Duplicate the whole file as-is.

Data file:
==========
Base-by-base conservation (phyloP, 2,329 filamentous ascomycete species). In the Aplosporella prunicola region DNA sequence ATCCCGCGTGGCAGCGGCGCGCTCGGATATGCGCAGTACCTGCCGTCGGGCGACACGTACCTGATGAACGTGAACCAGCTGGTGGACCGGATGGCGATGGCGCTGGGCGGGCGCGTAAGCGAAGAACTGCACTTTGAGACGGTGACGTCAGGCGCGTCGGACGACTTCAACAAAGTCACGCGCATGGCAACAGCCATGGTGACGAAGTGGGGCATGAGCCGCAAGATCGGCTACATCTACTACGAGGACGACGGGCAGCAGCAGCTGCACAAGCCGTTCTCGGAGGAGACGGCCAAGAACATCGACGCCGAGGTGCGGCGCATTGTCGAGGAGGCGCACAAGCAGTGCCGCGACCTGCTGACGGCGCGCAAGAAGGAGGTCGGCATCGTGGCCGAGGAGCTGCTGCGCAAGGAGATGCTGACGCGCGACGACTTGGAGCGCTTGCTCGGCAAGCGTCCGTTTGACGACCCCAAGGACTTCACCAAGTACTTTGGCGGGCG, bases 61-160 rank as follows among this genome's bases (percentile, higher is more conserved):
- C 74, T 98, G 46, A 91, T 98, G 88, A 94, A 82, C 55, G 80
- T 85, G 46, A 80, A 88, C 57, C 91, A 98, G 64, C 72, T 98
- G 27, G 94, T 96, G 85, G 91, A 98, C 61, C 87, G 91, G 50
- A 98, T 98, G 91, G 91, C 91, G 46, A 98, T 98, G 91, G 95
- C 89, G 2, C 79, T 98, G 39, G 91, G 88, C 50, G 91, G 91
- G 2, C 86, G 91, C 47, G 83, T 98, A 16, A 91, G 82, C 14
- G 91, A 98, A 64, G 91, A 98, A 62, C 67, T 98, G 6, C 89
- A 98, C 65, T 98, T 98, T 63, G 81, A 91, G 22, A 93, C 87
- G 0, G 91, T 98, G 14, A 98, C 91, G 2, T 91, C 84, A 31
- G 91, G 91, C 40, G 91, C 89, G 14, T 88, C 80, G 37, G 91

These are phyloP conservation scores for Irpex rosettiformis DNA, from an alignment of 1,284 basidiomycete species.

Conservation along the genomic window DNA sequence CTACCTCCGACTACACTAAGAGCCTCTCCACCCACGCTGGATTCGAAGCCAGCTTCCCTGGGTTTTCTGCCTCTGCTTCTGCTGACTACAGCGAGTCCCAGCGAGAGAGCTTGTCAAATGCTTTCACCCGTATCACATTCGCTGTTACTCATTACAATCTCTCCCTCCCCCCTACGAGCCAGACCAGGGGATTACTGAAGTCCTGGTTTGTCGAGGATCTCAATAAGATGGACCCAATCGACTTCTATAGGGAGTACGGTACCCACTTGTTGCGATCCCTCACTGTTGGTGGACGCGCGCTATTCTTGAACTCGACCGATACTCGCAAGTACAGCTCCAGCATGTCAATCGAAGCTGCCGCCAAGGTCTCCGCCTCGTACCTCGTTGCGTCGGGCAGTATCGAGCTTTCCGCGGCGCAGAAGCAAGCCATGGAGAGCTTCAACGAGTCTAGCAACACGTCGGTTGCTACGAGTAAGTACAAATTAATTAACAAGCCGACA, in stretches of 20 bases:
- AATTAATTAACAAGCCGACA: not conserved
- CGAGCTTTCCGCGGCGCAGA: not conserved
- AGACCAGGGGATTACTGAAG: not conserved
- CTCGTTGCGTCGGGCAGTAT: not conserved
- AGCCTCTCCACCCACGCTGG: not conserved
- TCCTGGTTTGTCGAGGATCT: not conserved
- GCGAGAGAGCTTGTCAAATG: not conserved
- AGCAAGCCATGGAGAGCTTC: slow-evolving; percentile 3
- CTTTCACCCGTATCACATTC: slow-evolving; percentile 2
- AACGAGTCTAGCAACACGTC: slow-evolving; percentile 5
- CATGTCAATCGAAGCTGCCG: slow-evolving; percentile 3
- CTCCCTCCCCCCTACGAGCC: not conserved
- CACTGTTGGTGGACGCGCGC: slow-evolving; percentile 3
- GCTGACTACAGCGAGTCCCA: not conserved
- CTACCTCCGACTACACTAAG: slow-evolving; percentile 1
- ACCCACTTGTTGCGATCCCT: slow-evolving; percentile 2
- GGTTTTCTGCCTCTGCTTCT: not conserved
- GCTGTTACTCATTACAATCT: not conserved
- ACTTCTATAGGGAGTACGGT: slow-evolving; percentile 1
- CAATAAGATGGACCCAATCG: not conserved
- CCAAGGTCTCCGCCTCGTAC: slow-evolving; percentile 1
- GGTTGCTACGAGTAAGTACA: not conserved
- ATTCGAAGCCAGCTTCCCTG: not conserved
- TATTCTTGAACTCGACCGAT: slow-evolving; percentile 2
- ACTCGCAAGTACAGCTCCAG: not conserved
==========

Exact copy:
Base-by-base conservation (phyloP, 2,329 filamentous ascomycete species). In the Aplosporella prunicola region DNA sequence ATCCCGCGTGGCAGCGGCGCGCTCGGATATGCGCAGTACCTGCCGTCGGGCGACACGTACCTGATGAACGTGAACCAGCTGGTGGACCGGATGGCGATGGCGCTGGGCGGGCGCGTAAGCGAAGAACTGCACTTTGAGACGGTGACGTCAGGCGCGTCGGACGACTTCAACAAAGTCACGCGCATGGCAACAGCCATGGTGACGAAGTGGGGCATGAGCCGCAAGATCGGCTACATCTACTACGAGGACGACGGGCAGCAGCAGCTGCACAAGCCGTTCTCGGAGGAGACGGCCAAGAACATCGACGCCGAGGTGCGGCGCATTGTCGAGGAGGCGCACAAGCAGTGCCGCGACCTGCTGACGGCGCGCAAGAAGGAGGTCGGCATCGTGGCCGAGGAGCTGCTGCGCAAGGAGATGCTGACGCGCGACGACTTGGAGCGCTTGCTCGGCAAGCGTCCGTTTGACGACCCCAAGGACTTCACCAAGTACTTTGGCGGGCG, bases 61-160 rank as follows among this genome's bases (percentile, higher is more conserved):
- C 74, T 98, G 46, A 91, T 98, G 88, A 94, A 82, C 55, G 80
- T 85, G 46, A 80, A 88, C 57, C 91, A 98, G 64, C 72, T 98
- G 27, G 94, T 96, G 85, G 91, A 98, C 61, C 87, G 91, G 50
- A 98, T 98, G 91, G 91, C 91, G 46, A 98, T 98, G 91, G 95
- C 89, G 2, C 79, T 98, G 39, G 91, G 88, C 50, G 91, G 91
- G 2, C 86, G 91, C 47, G 83, T 98, A 16, A 91, G 82, C 14
- G 91, A 98, A 64, G 91, A 98, A 62, C 67, T 98, G 6, C 89
- A 98, C 65, T 98, T 98, T 63, G 81, A 91, G 22, A 93, C 87
- G 0, G 91, T 98, G 14, A 98, C 91, G 2, T 91, C 84, A 31
- G 91, G 91, C 40, G 91, C 89, G 14, T 88, C 80, G 37, G 91

These are phyloP conservation scores for Irpex rosettiformis DNA, from an alignment of 1,284 basidiomycete species.

Conservation along the genomic window DNA sequence CTACCTCCGACTACACTAAGAGCCTCTCCACCCACGCTGGATTCGAAGCCAGCTTCCCTGGGTTTTCTGCCTCTGCTTCTGCTGACTACAGCGAGTCCCAGCGAGAGAGCTTGTCAAATGCTTTCACCCGTATCACATTCGCTGTTACTCATTACAATCTCTCCCTCCCCCCTACGAGCCAGACCAGGGGATTACTGAAGTCCTGGTTTGTCGAGGATCTCAATAAGATGGACCCAATCGACTTCTATAGGGAGTACGGTACCCACTTGTTGCGATCCCTCACTGTTGGTGGACGCGCGCTATTCTTGAACTCGACCGATACTCGCAAGTACAGCTCCAGCATGTCAATCGAAGCTGCCGCCAAGGTCTCCGCCTCGTACCTCGTTGCGTCGGGCAGTATCGAGCTTTCCGCGGCGCAGAAGCAAGCCATGGAGAGCTTCAACGAGTCTAGCAACACGTCGGTTGCTACGAGTAAGTACAAATTAATTAACAAGCCGACA, in stretches of 20 bases:
- AATTAATTAACAAGCCGACA: not conserved
- CGAGCTTTCCGCGGCGCAGA: not conserved
- AGACCAGGGGATTACTGAAG: not conserved
- CTCGTTGCGTCGGGCAGTAT: not conserved
- AGCCTCTCCACCCACGCTGG: not conserved
- TCCTGGTTTGTCGAGGATCT: not conserved
- GCGAGAGAGCTTGTCAAATG: not conserved
- AGCAAGCCATGGAGAGCTTC: slow-evolving; percentile 3
- CTTTCACCCGTATCACATTC: slow-evolving; percentile 2
- AACGAGTCTAGCAACACGTC: slow-evolving; percentile 5
- CATGTCAATCGAAGCTGCCG: slow-evolving; percentile 3
- CTCCCTCCCCCCTACGAGCC: not conserved
- CACTGTTGGTGGACGCGCGC: slow-evolving; percentile 3
- GCTGACTACAGCGAGTCCCA: not conserved
- CTACCTCCGACTACACTAAG: slow-evolving; percentile 1
- ACCCACTTGTTGCGATCCCT: slow-evolving; percentile 2
- GGTTTTCTGCCTCTGCTTCT: not conserved
- GCTGTTACTCATTACAATCT: not conserved
- ACTTCTATAGGGAGTACGGT: slow-evolving; percentile 1
- CAATAAGATGGACCCAATCG: not conserved
- CCAAGGTCTCCGCCTCGTAC: slow-evolving; percentile 1
- GGTTGCTACGAGTAAGTACA: not conserved
- ATTCGAAGCCAGCTTCCCTG: not conserved
- TATTCTTGAACTCGACCGAT: slow-evolving; percentile 2
- ACTCGCAAGTACAGCTCCAG: not conserved